Suppression of immediate-early viral gene expression by herpesvirus-coded microRNAs: Implications for latency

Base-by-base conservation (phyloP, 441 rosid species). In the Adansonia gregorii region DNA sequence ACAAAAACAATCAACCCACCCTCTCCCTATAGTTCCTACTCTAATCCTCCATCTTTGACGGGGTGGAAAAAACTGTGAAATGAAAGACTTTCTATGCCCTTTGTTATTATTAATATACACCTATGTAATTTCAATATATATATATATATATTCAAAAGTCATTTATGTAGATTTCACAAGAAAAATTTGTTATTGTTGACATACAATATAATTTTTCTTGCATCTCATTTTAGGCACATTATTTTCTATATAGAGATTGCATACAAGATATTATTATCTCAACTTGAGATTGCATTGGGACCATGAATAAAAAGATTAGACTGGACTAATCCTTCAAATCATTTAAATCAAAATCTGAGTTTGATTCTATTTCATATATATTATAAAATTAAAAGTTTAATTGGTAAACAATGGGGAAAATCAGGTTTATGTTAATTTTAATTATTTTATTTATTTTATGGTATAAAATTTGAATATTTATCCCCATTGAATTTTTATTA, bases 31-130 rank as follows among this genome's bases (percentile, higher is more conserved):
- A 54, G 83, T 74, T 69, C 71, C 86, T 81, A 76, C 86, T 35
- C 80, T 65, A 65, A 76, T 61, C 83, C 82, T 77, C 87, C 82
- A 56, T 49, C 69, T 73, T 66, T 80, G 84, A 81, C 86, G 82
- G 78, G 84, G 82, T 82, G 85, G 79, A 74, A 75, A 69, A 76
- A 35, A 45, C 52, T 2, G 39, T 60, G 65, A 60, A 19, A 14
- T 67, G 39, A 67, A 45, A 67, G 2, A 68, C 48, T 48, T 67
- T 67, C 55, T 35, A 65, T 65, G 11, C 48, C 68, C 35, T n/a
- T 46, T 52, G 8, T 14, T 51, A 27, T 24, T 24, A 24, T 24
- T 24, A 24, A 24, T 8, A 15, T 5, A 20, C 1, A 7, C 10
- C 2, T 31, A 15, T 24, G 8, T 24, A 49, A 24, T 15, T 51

A quantitative algorithm was developed and applied to predict target genes of microRNAs encoded by herpesviruses. Although there is almost no conservation among microRNAs of different herpesvirus subfamilies, a common pattern of regulation emerged. The algorithm predicts that herpes simplex virus 1, human cytomegalovirus, Epstein–Barr virus, and Kaposi's sarcoma-associated herpesvirus all employ microRNAs to suppress expression of their own genes, including their immediate-early genes. In the case of human cytomegalovirus, a virus-coded microRNA, miR-112-1, was predicted to target the viral immediate-early protein 1 mRNA. To test this prediction, mutant viruses were generated that were unable to express the microRNA, or encoded an immediate-early 1 mRNA lacking its target site. Analysis of RNA and protein within infected cells demonstrated that miR-UL112-1 inhibits expression of the major immediate-early protein. We propose that herpesviruses use microRNA-mediated suppression of immediate-early genes as part of their strategy to enter and maintain latency.